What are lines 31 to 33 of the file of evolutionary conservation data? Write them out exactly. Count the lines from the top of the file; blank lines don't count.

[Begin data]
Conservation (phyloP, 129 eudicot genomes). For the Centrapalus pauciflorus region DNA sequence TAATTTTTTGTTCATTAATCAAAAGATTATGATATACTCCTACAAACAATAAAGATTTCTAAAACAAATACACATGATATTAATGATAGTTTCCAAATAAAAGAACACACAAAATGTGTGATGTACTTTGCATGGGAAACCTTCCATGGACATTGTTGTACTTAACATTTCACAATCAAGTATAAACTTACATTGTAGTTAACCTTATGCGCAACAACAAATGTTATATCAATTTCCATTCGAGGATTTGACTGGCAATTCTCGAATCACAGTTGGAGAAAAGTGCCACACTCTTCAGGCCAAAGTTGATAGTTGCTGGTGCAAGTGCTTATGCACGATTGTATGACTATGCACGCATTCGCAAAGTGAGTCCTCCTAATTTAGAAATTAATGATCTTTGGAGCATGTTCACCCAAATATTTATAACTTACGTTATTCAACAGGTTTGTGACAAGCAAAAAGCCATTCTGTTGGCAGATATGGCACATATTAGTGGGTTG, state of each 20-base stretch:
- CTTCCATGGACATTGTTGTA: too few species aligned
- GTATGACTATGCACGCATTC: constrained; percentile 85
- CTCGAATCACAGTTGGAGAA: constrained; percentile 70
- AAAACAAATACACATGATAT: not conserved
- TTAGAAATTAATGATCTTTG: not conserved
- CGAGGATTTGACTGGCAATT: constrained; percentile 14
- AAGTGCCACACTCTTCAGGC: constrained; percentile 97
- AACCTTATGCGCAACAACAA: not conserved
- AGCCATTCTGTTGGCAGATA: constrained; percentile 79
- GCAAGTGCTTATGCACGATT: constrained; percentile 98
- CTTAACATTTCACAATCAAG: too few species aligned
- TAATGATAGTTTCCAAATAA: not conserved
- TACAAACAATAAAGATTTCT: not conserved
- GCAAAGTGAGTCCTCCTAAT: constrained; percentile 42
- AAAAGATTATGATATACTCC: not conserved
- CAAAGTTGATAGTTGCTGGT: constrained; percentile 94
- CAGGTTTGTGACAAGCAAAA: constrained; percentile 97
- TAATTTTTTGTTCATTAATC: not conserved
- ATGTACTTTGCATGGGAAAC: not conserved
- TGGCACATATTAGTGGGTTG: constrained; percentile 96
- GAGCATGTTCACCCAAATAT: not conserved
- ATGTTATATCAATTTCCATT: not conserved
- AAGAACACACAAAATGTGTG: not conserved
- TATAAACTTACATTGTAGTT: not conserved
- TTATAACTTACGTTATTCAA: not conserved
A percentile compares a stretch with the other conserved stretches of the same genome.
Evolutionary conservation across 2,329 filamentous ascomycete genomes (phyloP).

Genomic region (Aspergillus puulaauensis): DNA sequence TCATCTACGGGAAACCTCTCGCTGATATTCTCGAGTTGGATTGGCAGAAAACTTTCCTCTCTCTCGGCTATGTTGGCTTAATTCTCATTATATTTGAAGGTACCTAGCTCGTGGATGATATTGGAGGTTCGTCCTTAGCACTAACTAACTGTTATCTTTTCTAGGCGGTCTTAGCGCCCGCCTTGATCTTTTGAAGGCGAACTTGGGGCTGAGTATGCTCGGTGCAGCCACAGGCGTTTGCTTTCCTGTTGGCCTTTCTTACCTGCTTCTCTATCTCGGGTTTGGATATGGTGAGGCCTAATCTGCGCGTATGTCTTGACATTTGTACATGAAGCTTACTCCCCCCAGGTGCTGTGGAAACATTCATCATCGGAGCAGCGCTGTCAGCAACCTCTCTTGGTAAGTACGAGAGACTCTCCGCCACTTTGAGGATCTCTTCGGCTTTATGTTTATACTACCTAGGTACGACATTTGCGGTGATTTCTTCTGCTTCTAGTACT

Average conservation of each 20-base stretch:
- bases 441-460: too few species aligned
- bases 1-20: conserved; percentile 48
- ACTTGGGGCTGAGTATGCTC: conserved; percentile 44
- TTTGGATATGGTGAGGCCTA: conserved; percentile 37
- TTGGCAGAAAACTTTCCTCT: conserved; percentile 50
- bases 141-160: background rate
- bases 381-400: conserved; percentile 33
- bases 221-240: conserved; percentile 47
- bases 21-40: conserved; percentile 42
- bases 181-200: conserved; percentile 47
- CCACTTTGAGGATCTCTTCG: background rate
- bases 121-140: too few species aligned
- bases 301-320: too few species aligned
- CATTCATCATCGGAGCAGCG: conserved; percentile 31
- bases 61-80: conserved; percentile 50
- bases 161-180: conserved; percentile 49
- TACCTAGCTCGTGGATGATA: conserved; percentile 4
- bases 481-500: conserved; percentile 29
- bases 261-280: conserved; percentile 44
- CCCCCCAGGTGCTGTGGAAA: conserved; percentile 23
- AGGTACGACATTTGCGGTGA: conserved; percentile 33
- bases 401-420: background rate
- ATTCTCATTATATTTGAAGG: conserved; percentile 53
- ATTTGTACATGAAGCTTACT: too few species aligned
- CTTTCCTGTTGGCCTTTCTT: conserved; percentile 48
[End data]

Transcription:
- bases 441-460: too few species aligned
- bases 1-20: conserved; percentile 48
- ACTTGGGGCTGAGTATGCTC: conserved; percentile 44